"Skin," Melissa Etheridge; "Jesus Christ Bobby," Minus; "Let's Get Together," Dickey Betts Band; Reducers SF, "Crappy Clubs And Smelly Pubs" 

Now Hear This

"Skin," Melissa Etheridge (Island)

Etheridge's music has never been about subtlety and "Skin" keeps this powerhouse rocker's performance and songwriting reputation intact. But if she wears love's ups and downs on her sleeve, Etheridge's ability to sell her secret heart with raw sincerity is a powerful testament to her talent. From the opening, "Lover Please," through the set-closing, "Heal Me," she dishes out a heavy tale of loss but somehow makes the listener care. I suspect some of these tunes won't find themselves on the singer's set list five years down the line but overall "Skin" is a musical jewel to appreciate in the here and now. "The Prison" is a fine acoustic-based ballad. Flutes and percussion add nice accompaniment to her lament "love lasts forever/I wish you were mine" during "Walking On Water," and "I Want To Be In Love" recalls a day gone by with tenderness. Whether low or high or rocking and reeling from too much gambled, too much lost, Etheridge refuses to let a listener off easily. She may not be poetic about the love that done her wrong but there's no denying she's real and that's a pop-music rarity. Anyone who's wondered "where do I go now/when I'm down to one" will find much in Etheridge's latest that strikes a familiar nerve. Others may wonder what all the shouting is about. Whatever slant one takes, you can't deny this gal is one of a beautiful kind. "Skin" may not be Etheridge's most lasting work but it's a powerful lover's prayer. — Ames Arnold

"Jesus Christ Bobby," Minus (Victory Records)

To most people, Iceland is known as the land of superpower summits, Bjork and lots of snow. Unbeknownst to the other 99.9 percent of the world, Iceland is also blessed(?) with a thriving metal scene. According to its press materials, Minus' sole intention is to make "disgusting music." Judging from "Jesus Christ Bobby," I would certainly say that the band succeeded. The dark metal aspects of the group's music gives the songs an uneasy feel to go along with their disjointed presentation. In this case however, placing a collection of signature off-time, neo-metal/metallic hardcore tracks back-to-back (sounding so similar that they begin to blur into each other anyway) isn't my idea of an engaging record. Moments of potential brilliance (such as the intros to "Modern Haircuts" and "Pulse") are soon lost in an avalanche of dogmatic metal-guitar crunches.

Only the uncharacteristically serene acoustic ballad "Arctic Exhibition" escapes the noisy onslaught. Yes, "Jesus Christ Bobby" is noise even by my standards. Minus might jive for some new-school fans of this genre, but the group won't be doing anything for old-schoolers that any Integrity record hadn't already done for them 10 years earlier.— Angelo DeFranzo

"Let's Get Together," Dickey Betts Band (Back Alley/FreeFalls Entertainment)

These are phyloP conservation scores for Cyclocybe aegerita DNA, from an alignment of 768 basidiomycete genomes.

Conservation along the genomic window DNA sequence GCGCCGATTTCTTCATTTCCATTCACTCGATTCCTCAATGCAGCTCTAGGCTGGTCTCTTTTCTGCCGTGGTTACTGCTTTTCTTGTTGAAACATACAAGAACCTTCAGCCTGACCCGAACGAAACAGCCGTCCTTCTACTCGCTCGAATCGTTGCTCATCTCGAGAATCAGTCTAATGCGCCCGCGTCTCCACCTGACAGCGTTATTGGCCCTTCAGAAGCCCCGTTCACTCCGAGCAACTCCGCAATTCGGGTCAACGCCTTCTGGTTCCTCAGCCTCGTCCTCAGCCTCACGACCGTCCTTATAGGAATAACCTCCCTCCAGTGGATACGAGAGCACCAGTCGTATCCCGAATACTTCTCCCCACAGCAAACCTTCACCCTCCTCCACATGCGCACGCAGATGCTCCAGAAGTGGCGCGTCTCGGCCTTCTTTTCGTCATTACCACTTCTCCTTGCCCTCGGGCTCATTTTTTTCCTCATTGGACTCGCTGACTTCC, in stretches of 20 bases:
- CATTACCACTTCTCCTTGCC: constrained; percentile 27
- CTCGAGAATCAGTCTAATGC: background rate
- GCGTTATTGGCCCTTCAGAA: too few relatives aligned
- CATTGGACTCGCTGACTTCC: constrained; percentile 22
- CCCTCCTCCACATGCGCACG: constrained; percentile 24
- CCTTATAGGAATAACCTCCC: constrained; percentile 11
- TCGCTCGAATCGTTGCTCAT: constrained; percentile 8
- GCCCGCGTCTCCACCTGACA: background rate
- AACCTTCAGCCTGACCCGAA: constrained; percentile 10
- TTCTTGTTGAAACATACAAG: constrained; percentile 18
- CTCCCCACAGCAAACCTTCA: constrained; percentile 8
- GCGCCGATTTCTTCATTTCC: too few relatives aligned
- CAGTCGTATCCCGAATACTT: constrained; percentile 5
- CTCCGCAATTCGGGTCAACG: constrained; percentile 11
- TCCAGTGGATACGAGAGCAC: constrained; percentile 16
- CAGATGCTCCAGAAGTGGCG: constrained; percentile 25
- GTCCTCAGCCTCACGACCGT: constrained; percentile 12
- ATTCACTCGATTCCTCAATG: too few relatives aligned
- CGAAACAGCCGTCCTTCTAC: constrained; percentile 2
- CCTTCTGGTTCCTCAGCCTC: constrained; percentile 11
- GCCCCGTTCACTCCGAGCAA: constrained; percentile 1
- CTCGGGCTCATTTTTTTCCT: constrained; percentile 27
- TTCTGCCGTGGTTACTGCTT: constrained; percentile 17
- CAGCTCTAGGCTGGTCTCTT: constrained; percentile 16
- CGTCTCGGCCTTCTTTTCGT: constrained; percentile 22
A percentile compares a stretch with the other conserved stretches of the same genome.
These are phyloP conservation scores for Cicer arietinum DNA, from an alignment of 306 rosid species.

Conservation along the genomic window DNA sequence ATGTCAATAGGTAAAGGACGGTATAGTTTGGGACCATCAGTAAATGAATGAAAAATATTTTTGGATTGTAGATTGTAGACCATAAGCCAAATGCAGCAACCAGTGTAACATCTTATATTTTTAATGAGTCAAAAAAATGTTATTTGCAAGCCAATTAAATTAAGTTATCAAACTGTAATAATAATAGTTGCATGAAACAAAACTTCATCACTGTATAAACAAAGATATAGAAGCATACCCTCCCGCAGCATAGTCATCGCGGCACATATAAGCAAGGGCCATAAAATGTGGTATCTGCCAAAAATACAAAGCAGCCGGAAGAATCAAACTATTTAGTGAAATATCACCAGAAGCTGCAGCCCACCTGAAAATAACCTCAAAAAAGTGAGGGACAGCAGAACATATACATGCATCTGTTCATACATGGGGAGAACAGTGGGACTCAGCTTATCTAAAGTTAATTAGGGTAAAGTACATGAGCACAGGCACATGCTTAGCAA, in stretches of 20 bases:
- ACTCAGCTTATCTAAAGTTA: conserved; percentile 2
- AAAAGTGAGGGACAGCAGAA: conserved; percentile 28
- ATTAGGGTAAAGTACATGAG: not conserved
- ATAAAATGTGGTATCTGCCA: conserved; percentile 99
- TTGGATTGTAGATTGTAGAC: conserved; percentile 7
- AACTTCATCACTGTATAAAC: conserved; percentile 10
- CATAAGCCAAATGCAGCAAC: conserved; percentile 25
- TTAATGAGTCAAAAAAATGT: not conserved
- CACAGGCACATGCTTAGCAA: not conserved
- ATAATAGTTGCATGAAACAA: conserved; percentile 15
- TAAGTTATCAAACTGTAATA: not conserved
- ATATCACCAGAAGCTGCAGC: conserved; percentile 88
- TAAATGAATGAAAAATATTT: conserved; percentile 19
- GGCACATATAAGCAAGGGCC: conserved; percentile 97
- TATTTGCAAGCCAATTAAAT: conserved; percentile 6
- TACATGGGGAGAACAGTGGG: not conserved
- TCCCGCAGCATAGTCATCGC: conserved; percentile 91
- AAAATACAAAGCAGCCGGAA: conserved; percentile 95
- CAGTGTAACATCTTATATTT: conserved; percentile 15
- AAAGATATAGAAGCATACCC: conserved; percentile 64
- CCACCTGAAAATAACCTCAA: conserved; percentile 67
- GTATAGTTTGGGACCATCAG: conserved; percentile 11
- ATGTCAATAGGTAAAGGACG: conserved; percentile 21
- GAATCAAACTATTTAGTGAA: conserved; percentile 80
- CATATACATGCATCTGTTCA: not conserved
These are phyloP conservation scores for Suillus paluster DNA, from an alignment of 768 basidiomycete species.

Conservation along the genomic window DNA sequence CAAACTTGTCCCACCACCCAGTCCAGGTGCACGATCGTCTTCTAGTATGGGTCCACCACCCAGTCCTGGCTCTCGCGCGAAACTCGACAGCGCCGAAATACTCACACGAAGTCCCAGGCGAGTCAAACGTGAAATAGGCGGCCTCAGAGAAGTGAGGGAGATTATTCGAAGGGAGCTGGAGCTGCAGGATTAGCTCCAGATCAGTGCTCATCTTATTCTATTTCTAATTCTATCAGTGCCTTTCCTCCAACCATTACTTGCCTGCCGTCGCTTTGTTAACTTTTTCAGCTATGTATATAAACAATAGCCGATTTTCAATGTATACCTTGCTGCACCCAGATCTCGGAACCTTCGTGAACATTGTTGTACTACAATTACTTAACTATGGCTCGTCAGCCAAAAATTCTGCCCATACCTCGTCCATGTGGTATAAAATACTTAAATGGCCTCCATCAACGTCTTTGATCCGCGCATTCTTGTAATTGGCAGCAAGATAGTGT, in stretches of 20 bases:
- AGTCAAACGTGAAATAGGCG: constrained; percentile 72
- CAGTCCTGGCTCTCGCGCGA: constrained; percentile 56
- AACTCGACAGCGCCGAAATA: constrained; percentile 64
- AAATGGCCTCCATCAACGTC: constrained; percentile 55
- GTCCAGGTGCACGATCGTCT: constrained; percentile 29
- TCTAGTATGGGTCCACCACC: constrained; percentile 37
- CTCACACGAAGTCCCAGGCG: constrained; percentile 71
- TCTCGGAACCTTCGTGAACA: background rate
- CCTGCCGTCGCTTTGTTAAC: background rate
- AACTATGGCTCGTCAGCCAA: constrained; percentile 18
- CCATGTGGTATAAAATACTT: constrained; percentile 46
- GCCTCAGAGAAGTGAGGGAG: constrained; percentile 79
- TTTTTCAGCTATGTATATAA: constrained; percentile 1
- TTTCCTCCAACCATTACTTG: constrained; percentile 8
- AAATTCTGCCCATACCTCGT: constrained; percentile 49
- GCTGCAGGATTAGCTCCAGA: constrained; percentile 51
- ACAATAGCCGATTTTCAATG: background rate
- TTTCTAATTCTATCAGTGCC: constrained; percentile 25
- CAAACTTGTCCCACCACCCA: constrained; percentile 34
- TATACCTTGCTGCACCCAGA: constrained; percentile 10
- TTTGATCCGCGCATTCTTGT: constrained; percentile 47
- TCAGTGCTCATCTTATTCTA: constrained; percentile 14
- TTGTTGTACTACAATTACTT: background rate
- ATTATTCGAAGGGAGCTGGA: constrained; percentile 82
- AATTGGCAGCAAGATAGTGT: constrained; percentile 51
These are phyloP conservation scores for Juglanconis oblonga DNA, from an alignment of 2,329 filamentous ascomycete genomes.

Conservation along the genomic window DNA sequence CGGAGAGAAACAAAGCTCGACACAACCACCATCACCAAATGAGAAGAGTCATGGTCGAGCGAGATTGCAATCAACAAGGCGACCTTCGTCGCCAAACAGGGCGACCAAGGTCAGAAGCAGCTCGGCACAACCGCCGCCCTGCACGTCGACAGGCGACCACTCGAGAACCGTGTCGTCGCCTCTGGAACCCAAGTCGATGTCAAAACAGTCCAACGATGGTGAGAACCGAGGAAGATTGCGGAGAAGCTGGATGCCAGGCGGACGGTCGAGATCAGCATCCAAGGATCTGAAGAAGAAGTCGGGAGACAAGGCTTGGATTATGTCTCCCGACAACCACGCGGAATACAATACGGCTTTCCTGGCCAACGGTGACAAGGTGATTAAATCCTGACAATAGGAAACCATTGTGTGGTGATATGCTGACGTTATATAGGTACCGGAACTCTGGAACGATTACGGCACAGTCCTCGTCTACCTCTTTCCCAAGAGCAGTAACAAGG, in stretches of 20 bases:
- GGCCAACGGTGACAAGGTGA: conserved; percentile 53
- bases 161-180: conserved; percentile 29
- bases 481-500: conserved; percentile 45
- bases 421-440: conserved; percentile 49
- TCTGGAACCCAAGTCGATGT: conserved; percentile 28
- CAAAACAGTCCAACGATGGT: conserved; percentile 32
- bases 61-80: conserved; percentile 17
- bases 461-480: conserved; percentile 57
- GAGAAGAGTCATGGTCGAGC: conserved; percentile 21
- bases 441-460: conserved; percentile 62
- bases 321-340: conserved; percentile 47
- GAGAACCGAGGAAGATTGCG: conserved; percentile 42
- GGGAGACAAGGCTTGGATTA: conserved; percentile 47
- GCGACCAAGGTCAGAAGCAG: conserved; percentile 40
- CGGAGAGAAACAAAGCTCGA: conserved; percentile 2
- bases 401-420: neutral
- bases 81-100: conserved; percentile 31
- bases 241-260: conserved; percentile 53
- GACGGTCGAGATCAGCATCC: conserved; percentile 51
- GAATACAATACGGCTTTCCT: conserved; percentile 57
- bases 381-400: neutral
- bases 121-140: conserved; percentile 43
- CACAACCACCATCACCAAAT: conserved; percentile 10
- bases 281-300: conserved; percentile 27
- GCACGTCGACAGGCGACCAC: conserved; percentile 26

After more than 30 years in music, the Allman Brothers Band has turned into a franchise, spawning several other bands and side projects. For founding member Dickey Betts (he wrote and sang "Ramblin' Man"), the decision to form another group was made for him. After being cut from the band last year, Betts, a lifetime songwriter and musician, formed his own group and record label. Hoping to capitalize on the popularity gained writing such ABB anthems like "In Memory of Elizabeth Reed" and "Jessica" (one of the greatest rock instrumentals ever) Betts sticks to his guns with an album full of straight-up blues-rock. The album is pretty much what you would expect from the lead guitarist of a classic Southern-rock band. There are a few slow numbers like "Call Me Anytime" and two all-out jams clocking in more than 10 minutes. While Betts' band sounds pretty much like his old outfit, the addition of Kris Jenson's horns adds a jazzy tinge. Missing from the album is any sort of freshness — something you would expect from someone who has been playing for 30 years. And if you've seen the Allman Brothers in recent years, you probably could have guessed. Betts seems content to remain in the formula that brought him this far hopefully his faithful ABB fans are too. — Chris Hudgins

Reducers SF, "Crappy Clubs And Smelly Pubs," (TKO Records)

If I were to equate the Reducers SF with your typical street punk or oi! band it would only be doing them a disservice. Although this group adheres to the do-it-yourself ethics of punk, the group's original sound draws just as much on English soccer hooligans, glam and pub rock for inspiration as anything else. Laced with sing-along backing choruses and a 1977-era underground rock 'n' roll feel, this is the Reducers' best release to date. Incorporating remade versions of tracks from some of the band's older EPs ("We Are the People" and "No Control" in particular), plus brand-new efforts such as "The Mill," "Another Day Older" and "Empty Bottles," the record never suffers from a dearth of outright anthems. Most of the lyrics deal with personal politics, but more focused topics such as making the life-altering decision to join the armed forces are dealt with on the stirring "Gone for Good." Produced by Steve Burgess of the legendary oi! outfit Cock Sparrer, the record is crisp in its presentation, allowing the full-bodied sound of this rhythm-driven group to shine through. After this latest outing, the Reducers SF could really start experiencing some of the success that fellow street-level punk/oi! bands such as the Dropkick Murphys and Swingin' Utters already enjoy. At least they should.

Very rarely does a record inspire me these days, but this masterfully written release leads me to draw the conclusion that the Reducers SF have hit a new creative high. — Angelo DeFranzo


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